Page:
The development in the base scenario is prepared using adjustment factors where the development in the business cycle is projected by assumptions about how much the probability of default (PD) or loss of default (LGD) will increase or decrease compared to the base scenario in a five-year period. We expect increased losses related to debtors that have a demanding starting point before the crisis - typically debtors in stage 2. We have therefore chosen to increase the trajectories for PD and LGD as well as reduce expected repayments in the base scenario, especially from year 2 onwards, since this will affect expected losses mainly for debtors in stage 2. To adjust for migration into stage 2, PD and LGD estimates are also increased in the first year. No first year repayments are assumed for all portfolios in the downside scenario.
The applied scenario weighting was changed in the fourth quarter of 2020 to reflect further increased uncertainty. For corporate market including offshore, as well as agriculture, the downside scenario was changed from a weighting with a 10 percent probability, to a weighting of a 20 percent probability. For retail market, the weighting of the downside scenario was changed from 10 to 15 per cent. This has been continued in first quarter 2021.
The effect of changes in input assumptions is shown as "Effect of changed assumptions in ECL model" in note 7. The effect is NOK 11 million for the Bank and 5 million for the Group.
The first part of the table below show total calculated expected credit loss as of 31 March 2021 in each of the three scenarios, distributed in the portfolios retail market (RM) corporate market (CM), and offshore, travel and agriculture which adds up to parent bank. In addition the subsidiary SB 1 Finans Midt-norge is included. ECL for the parent bank and the subsidiary is summed up in th coloumn "Group"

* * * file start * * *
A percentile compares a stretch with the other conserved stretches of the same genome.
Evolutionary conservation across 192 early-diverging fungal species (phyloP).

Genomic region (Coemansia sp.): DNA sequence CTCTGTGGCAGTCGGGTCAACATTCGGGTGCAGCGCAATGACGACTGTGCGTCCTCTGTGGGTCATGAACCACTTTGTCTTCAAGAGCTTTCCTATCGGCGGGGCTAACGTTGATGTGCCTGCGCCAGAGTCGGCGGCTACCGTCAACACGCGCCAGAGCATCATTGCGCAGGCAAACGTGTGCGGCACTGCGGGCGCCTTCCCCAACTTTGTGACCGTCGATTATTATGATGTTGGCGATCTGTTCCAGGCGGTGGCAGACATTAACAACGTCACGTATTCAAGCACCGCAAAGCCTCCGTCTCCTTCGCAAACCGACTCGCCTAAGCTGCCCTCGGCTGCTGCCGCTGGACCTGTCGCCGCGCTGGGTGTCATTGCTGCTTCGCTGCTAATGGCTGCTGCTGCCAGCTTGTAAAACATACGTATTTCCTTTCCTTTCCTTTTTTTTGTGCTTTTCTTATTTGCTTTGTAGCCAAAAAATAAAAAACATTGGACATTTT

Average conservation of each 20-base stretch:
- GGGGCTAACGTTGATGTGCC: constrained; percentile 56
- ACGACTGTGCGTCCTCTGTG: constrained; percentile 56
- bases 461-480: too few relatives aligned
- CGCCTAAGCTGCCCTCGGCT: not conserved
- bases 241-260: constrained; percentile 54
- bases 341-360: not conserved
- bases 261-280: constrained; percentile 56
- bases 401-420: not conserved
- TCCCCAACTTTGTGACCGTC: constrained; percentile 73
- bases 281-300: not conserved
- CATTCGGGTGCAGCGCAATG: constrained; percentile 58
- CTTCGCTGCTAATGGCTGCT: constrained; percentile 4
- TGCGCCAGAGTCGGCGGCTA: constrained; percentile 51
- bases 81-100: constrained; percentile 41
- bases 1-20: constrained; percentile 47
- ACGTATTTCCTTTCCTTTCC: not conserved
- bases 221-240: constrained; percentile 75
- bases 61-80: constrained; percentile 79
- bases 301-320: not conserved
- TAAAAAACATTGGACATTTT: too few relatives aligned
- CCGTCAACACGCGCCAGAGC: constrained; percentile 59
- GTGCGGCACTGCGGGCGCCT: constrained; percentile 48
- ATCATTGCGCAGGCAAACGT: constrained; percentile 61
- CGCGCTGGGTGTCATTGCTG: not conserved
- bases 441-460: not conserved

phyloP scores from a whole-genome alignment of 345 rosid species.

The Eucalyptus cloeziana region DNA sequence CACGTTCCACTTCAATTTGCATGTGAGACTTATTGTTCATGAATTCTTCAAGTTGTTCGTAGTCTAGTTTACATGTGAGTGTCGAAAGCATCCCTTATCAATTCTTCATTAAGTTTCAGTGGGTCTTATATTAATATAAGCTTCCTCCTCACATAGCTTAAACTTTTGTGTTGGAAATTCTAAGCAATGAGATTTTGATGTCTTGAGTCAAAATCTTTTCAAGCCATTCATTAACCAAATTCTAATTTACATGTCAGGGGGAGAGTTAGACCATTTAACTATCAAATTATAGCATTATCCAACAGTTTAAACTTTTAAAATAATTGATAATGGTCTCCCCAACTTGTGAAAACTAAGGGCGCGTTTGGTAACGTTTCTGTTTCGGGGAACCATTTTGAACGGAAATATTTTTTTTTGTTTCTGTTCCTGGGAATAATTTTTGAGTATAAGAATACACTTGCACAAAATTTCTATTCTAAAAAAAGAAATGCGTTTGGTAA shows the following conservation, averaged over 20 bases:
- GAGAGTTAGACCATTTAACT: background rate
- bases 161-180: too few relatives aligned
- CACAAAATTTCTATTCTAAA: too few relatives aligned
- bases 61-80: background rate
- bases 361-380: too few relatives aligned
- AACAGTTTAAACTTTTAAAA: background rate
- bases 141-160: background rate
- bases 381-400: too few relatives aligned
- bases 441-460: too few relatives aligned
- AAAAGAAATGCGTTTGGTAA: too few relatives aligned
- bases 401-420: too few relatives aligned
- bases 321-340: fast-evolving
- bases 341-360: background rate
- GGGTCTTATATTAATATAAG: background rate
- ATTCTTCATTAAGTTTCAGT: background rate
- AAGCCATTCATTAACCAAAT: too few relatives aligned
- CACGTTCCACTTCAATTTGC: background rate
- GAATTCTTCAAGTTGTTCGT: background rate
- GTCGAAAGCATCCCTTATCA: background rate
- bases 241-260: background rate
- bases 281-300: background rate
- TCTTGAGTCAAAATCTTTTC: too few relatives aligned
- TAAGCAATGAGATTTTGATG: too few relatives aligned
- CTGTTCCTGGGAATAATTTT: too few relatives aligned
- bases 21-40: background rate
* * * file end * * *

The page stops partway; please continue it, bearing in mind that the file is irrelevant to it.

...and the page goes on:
The second part of the table show the ECL distributed by portfolio using the scenario weight applied, in addition to a alternative weighting where worst case have been doubled.
If the downside scenario’s probability were doubled at the expense of the baseline scenario at the end of March 2021, this would have entailed an increase in loss provisions of NOK 284 million for the parent bank and NOK 291 million for the group.
|CM (excl offshore and agriculture)||RM||Offshore||Agriculture||Tourism||Total parent||SB 1 Finans MN||Group|
|ECL base case||346||92||836||26||47||1,346||63||1,408|
|ECL worst case||1,215||314||1,086||88||94||2,797||130||2,927|
|ECL best case||278||41||708||14||11||1,052||47||1,099|
|ECL with scenario weights used 80/10/10||-||-||-||-||-||-||68||69|
|ECL with scenario weights used 65/25/15||509||-||867||36||-||1,412||-||1,412|
|ECL with scenario weights used 60/30/10||-||-||-||-||57||57||-||57|
|ECL with scenario weights used 70/15/15||-||118||-||-||-||118||-||118|
|Total ECL used||509||118||867||36||57||1,554||68||1,656|
|ECL alternative scenario weights 70/20/10||-||-||-||-||-||-||75||76|
|ECL alternative scenario weights 45/40/15||683||-||917||49||-||1,649||-||1,649|
|ECL alternative scenario weights 30/60/10||-||-||-||-||71||71||-||71|
|ECL alternative scenario weights 55/30/15||-||151||-||-||-||151||-||151|
|Total ECL alternative weights||683||151||917||49||71||1,871||75||1,946|
|Change in ECL if alternative weights were used||174||33||50||13||14||284||7||291|
The Tourism portfolio includes commercial real estate with more than 50% of the income from actors in hotels and tourism companies.
The table reflects that there are some significant differences in underlying PD and LGD estimates in the different scenarios and that there are differentiated levels and level differences between the portfolios. At group level, the ECL in the upside scenario, which largely reflects the loss and default picture in recent years, is about 80 per cent of the ECL in the expected scenario. The downside scenario gives about double the ECL than in the expected scenario. Applied scenario weighting gives about 18 percent higher ECL than in the expected scenario